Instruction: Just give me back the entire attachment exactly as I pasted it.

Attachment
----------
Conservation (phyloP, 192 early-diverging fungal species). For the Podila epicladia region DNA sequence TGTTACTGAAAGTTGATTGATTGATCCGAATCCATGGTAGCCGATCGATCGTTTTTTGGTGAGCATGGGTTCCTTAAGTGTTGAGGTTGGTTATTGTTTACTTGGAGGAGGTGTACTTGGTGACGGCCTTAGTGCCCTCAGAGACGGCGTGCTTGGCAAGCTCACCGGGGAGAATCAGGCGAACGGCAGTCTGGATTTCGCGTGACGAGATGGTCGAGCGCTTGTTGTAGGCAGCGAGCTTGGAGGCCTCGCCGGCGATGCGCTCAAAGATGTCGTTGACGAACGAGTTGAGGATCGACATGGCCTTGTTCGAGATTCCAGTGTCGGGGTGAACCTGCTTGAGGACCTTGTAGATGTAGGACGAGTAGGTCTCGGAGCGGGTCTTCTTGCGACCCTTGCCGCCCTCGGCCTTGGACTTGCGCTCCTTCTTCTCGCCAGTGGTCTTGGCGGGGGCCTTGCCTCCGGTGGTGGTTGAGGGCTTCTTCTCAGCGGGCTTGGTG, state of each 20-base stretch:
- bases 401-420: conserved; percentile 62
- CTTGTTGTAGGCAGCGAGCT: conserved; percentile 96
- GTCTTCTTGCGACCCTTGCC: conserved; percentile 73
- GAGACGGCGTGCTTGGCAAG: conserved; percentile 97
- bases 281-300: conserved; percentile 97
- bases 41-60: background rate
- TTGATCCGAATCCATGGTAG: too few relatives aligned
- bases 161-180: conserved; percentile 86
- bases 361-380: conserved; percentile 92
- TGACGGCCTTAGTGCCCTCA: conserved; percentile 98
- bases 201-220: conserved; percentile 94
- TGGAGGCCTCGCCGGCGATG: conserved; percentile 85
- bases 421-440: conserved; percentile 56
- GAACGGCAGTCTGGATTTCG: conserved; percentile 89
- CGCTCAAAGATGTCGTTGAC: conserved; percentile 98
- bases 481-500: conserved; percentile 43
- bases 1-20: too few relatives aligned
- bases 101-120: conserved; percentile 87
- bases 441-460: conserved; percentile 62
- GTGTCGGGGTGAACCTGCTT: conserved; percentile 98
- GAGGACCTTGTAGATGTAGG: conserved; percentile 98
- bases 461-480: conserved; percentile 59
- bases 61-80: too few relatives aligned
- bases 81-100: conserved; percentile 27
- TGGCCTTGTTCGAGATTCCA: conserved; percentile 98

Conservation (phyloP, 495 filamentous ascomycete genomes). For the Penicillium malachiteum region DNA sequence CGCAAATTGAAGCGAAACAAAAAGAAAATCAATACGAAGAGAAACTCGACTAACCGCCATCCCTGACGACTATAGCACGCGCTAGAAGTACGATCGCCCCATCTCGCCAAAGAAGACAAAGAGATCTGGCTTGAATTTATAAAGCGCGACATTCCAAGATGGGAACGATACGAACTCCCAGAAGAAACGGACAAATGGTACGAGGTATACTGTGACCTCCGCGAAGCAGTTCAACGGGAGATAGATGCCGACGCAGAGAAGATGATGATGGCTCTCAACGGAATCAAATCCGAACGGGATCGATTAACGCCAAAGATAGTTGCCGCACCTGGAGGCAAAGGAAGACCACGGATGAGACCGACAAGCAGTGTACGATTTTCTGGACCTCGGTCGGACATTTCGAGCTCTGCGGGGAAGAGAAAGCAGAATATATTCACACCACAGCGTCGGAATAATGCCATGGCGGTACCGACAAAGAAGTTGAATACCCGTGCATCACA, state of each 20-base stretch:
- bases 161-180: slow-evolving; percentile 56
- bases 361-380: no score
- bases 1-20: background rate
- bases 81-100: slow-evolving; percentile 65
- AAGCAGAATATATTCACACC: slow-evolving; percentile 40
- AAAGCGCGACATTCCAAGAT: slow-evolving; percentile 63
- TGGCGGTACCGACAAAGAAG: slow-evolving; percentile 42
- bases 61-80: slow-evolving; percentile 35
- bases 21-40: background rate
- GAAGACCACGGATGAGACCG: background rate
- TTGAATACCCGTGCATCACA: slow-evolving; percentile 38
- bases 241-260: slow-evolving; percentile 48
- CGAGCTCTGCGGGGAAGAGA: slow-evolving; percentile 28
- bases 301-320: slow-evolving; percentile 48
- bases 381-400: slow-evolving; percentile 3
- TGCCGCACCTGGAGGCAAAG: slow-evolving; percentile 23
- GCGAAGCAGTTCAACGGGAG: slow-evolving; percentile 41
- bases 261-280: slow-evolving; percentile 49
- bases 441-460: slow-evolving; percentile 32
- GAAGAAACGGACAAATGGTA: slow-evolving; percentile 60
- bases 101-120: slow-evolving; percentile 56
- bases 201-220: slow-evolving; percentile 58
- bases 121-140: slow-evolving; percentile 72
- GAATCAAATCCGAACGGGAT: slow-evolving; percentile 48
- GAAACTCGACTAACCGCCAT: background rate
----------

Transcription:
Conservation (phyloP, 192 early-diverging fungal species). For the Podila epicladia region DNA sequence TGTTACTGAAAGTTGATTGATTGATCCGAATCCATGGTAGCCGATCGATCGTTTTTTGGTGAGCATGGGTTCCTTAAGTGTTGAGGTTGGTTATTGTTTACTTGGAGGAGGTGTACTTGGTGACGGCCTTAGTGCCCTCAGAGACGGCGTGCTTGGCAAGCTCACCGGGGAGAATCAGGCGAACGGCAGTCTGGATTTCGCGTGACGAGATGGTCGAGCGCTTGTTGTAGGCAGCGAGCTTGGAGGCCTCGCCGGCGATGCGCTCAAAGATGTCGTTGACGAACGAGTTGAGGATCGACATGGCCTTGTTCGAGATTCCAGTGTCGGGGTGAACCTGCTTGAGGACCTTGTAGATGTAGGACGAGTAGGTCTCGGAGCGGGTCTTCTTGCGACCCTTGCCGCCCTCGGCCTTGGACTTGCGCTCCTTCTTCTCGCCAGTGGTCTTGGCGGGGGCCTTGCCTCCGGTGGTGGTTGAGGGCTTCTTCTCAGCGGGCTTGGTG, state of each 20-base stretch:
- bases 401-420: conserved; percentile 62
- CTTGTTGTAGGCAGCGAGCT: conserved; percentile 96
- GTCTTCTTGCGACCCTTGCC: conserved; percentile 73
- GAGACGGCGTGCTTGGCAAG: conserved; percentile 97
- bases 281-300: conserved; percentile 97
- bases 41-60: background rate
- TTGATCCGAATCCATGGTAG: too few relatives aligned
- bases 161-180: conserved; percentile 86
- bases 361-380: conserved; percentile 92
- TGACGGCCTTAGTGCCCTCA: conserved; percentile 98
- bases 201-220: conserved; percentile 94
- TGGAGGCCTCGCCGGCGATG: conserved; percentile 85
- bases 421-440: conserved; percentile 56
- GAACGGCAGTCTGGATTTCG: conserved; percentile 89
- CGCTCAAAGATGTCGTTGAC: conserved; percentile 98
- bases 481-500: conserved; percentile 43
- bases 1-20: too few relatives aligned
- bases 101-120: conserved; percentile 87
- bases 441-460: conserved; percentile 62
- GTGTCGGGGTGAACCTGCTT: conserved; percentile 98
- GAGGACCTTGTAGATGTAGG: conserved; percentile 98
- bases 461-480: conserved; percentile 59
- bases 61-80: too few relatives aligned
- bases 81-100: conserved; percentile 27
- TGGCCTTGTTCGAGATTCCA: conserved; percentile 98

Conservation (phyloP, 495 filamentous ascomycete genomes). For the Penicillium malachiteum region DNA sequence CGCAAATTGAAGCGAAACAAAAAGAAAATCAATACGAAGAGAAACTCGACTAACCGCCATCCCTGACGACTATAGCACGCGCTAGAAGTACGATCGCCCCATCTCGCCAAAGAAGACAAAGAGATCTGGCTTGAATTTATAAAGCGCGACATTCCAAGATGGGAACGATACGAACTCCCAGAAGAAACGGACAAATGGTACGAGGTATACTGTGACCTCCGCGAAGCAGTTCAACGGGAGATAGATGCCGACGCAGAGAAGATGATGATGGCTCTCAACGGAATCAAATCCGAACGGGATCGATTAACGCCAAAGATAGTTGCCGCACCTGGAGGCAAAGGAAGACCACGGATGAGACCGACAAGCAGTGTACGATTTTCTGGACCTCGGTCGGACATTTCGAGCTCTGCGGGGAAGAGAAAGCAGAATATATTCACACCACAGCGTCGGAATAATGCCATGGCGGTACCGACAAAGAAGTTGAATACCCGTGCATCACA, state of each 20-base stretch:
- bases 161-180: slow-evolving; percentile 56
- bases 361-380: no score
- bases 1-20: background rate
- bases 81-100: slow-evolving; percentile 65
- AAGCAGAATATATTCACACC: slow-evolving; percentile 40
- AAAGCGCGACATTCCAAGAT: slow-evolving; percentile 63
- TGGCGGTACCGACAAAGAAG: slow-evolving; percentile 42
- bases 61-80: slow-evolving; percentile 35
- bases 21-40: background rate
- GAAGACCACGGATGAGACCG: background rate
- TTGAATACCCGTGCATCACA: slow-evolving; percentile 38
- bases 241-260: slow-evolving; percentile 48
- CGAGCTCTGCGGGGAAGAGA: slow-evolving; percentile 28
- bases 301-320: slow-evolving; percentile 48
- bases 381-400: slow-evolving; percentile 3
- TGCCGCACCTGGAGGCAAAG: slow-evolving; percentile 23
- GCGAAGCAGTTCAACGGGAG: slow-evolving; percentile 41
- bases 261-280: slow-evolving; percentile 49
- bases 441-460: slow-evolving; percentile 32
- GAAGAAACGGACAAATGGTA: slow-evolving; percentile 60
- bases 101-120: slow-evolving; percentile 56
- bases 201-220: slow-evolving; percentile 58
- bases 121-140: slow-evolving; percentile 72
- GAATCAAATCCGAACGGGAT: slow-evolving; percentile 48
- GAAACTCGACTAACCGCCAT: background rate